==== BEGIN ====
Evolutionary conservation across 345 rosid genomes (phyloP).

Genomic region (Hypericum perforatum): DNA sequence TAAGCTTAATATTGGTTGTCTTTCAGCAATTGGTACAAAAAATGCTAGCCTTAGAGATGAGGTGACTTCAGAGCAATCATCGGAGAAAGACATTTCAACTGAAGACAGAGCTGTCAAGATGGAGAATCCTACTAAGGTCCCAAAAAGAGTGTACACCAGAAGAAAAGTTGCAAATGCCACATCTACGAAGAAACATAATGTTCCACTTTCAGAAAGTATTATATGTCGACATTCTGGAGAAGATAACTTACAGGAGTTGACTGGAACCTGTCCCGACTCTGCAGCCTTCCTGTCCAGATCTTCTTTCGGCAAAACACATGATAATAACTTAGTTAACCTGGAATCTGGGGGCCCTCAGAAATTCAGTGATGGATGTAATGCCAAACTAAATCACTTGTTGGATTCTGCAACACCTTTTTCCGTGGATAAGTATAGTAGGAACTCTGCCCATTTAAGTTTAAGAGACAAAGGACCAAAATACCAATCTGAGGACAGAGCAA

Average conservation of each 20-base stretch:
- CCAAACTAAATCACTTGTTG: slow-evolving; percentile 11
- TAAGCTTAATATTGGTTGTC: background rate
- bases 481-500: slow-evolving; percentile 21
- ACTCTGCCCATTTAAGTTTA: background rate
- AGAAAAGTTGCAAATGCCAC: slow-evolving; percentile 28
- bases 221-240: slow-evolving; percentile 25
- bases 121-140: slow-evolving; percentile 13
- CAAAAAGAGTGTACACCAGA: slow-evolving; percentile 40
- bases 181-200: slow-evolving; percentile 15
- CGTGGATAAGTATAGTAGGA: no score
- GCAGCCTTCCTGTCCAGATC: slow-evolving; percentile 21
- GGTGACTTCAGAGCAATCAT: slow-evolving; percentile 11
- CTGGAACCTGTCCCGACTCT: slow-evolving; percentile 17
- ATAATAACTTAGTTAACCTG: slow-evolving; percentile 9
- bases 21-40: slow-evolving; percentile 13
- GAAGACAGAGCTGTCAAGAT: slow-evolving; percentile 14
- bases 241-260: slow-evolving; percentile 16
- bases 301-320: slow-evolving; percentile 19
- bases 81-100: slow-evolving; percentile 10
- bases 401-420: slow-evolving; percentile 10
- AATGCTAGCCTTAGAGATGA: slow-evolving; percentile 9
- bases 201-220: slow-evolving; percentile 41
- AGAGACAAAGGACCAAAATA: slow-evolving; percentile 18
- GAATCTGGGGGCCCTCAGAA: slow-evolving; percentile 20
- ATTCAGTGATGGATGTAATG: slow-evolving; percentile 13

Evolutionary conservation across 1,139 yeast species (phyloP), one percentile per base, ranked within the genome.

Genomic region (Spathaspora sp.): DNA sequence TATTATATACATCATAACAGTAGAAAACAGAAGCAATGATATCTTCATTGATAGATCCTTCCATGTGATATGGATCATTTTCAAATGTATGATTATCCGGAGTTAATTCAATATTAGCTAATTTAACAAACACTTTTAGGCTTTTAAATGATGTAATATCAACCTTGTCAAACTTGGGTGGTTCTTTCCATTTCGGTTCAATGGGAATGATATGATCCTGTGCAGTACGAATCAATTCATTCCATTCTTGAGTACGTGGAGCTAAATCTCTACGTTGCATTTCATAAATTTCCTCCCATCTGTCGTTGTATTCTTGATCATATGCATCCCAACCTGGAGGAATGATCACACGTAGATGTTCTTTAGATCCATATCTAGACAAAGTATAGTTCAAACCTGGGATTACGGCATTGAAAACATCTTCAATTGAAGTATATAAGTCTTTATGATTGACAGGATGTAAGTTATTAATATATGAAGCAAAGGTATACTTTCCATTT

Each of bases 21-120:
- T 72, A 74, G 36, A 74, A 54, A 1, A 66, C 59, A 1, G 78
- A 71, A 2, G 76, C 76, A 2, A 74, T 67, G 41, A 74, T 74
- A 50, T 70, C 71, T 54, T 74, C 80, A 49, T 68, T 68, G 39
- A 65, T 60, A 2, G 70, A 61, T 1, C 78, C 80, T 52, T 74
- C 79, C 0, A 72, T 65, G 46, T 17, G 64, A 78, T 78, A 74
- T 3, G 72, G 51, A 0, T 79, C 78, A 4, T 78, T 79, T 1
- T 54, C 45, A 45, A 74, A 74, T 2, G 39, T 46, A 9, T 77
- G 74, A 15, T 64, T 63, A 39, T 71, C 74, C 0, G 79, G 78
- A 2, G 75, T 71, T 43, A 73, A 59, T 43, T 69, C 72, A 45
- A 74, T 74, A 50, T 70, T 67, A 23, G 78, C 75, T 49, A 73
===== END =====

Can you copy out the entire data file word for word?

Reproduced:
Evolutionary conservation across 345 rosid genomes (phyloP).

Genomic region (Hypericum perforatum): DNA sequence TAAGCTTAATATTGGTTGTCTTTCAGCAATTGGTACAAAAAATGCTAGCCTTAGAGATGAGGTGACTTCAGAGCAATCATCGGAGAAAGACATTTCAACTGAAGACAGAGCTGTCAAGATGGAGAATCCTACTAAGGTCCCAAAAAGAGTGTACACCAGAAGAAAAGTTGCAAATGCCACATCTACGAAGAAACATAATGTTCCACTTTCAGAAAGTATTATATGTCGACATTCTGGAGAAGATAACTTACAGGAGTTGACTGGAACCTGTCCCGACTCTGCAGCCTTCCTGTCCAGATCTTCTTTCGGCAAAACACATGATAATAACTTAGTTAACCTGGAATCTGGGGGCCCTCAGAAATTCAGTGATGGATGTAATGCCAAACTAAATCACTTGTTGGATTCTGCAACACCTTTTTCCGTGGATAAGTATAGTAGGAACTCTGCCCATTTAAGTTTAAGAGACAAAGGACCAAAATACCAATCTGAGGACAGAGCAA

Average conservation of each 20-base stretch:
- CCAAACTAAATCACTTGTTG: slow-evolving; percentile 11
- TAAGCTTAATATTGGTTGTC: background rate
- bases 481-500: slow-evolving; percentile 21
- ACTCTGCCCATTTAAGTTTA: background rate
- AGAAAAGTTGCAAATGCCAC: slow-evolving; percentile 28
- bases 221-240: slow-evolving; percentile 25
- bases 121-140: slow-evolving; percentile 13
- CAAAAAGAGTGTACACCAGA: slow-evolving; percentile 40
- bases 181-200: slow-evolving; percentile 15
- CGTGGATAAGTATAGTAGGA: no score
- GCAGCCTTCCTGTCCAGATC: slow-evolving; percentile 21
- GGTGACTTCAGAGCAATCAT: slow-evolving; percentile 11
- CTGGAACCTGTCCCGACTCT: slow-evolving; percentile 17
- ATAATAACTTAGTTAACCTG: slow-evolving; percentile 9
- bases 21-40: slow-evolving; percentile 13
- GAAGACAGAGCTGTCAAGAT: slow-evolving; percentile 14
- bases 241-260: slow-evolving; percentile 16
- bases 301-320: slow-evolving; percentile 19
- bases 81-100: slow-evolving; percentile 10
- bases 401-420: slow-evolving; percentile 10
- AATGCTAGCCTTAGAGATGA: slow-evolving; percentile 9
- bases 201-220: slow-evolving; percentile 41
- AGAGACAAAGGACCAAAATA: slow-evolving; percentile 18
- GAATCTGGGGGCCCTCAGAA: slow-evolving; percentile 20
- ATTCAGTGATGGATGTAATG: slow-evolving; percentile 13

Evolutionary conservation across 1,139 yeast species (phyloP), one percentile per base, ranked within the genome.

Genomic region (Spathaspora sp.): DNA sequence TATTATATACATCATAACAGTAGAAAACAGAAGCAATGATATCTTCATTGATAGATCCTTCCATGTGATATGGATCATTTTCAAATGTATGATTATCCGGAGTTAATTCAATATTAGCTAATTTAACAAACACTTTTAGGCTTTTAAATGATGTAATATCAACCTTGTCAAACTTGGGTGGTTCTTTCCATTTCGGTTCAATGGGAATGATATGATCCTGTGCAGTACGAATCAATTCATTCCATTCTTGAGTACGTGGAGCTAAATCTCTACGTTGCATTTCATAAATTTCCTCCCATCTGTCGTTGTATTCTTGATCATATGCATCCCAACCTGGAGGAATGATCACACGTAGATGTTCTTTAGATCCATATCTAGACAAAGTATAGTTCAAACCTGGGATTACGGCATTGAAAACATCTTCAATTGAAGTATATAAGTCTTTATGATTGACAGGATGTAAGTTATTAATATATGAAGCAAAGGTATACTTTCCATTT

Each of bases 21-120:
- T 72, A 74, G 36, A 74, A 54, A 1, A 66, C 59, A 1, G 78
- A 71, A 2, G 76, C 76, A 2, A 74, T 67, G 41, A 74, T 74
- A 50, T 70, C 71, T 54, T 74, C 80, A 49, T 68, T 68, G 39
- A 65, T 60, A 2, G 70, A 61, T 1, C 78, C 80, T 52, T 74
- C 79, C 0, A 72, T 65, G 46, T 17, G 64, A 78, T 78, A 74
- T 3, G 72, G 51, A 0, T 79, C 78, A 4, T 78, T 79, T 1
- T 54, C 45, A 45, A 74, A 74, T 2, G 39, T 46, A 9, T 77
- G 74, A 15, T 64, T 63, A 39, T 71, C 74, C 0, G 79, G 78
- A 2, G 75, T 71, T 43, A 73, A 59, T 43, T 69, C 72, A 45
- A 74, T 74, A 50, T 70, T 67, A 23, G 78, C 75, T 49, A 73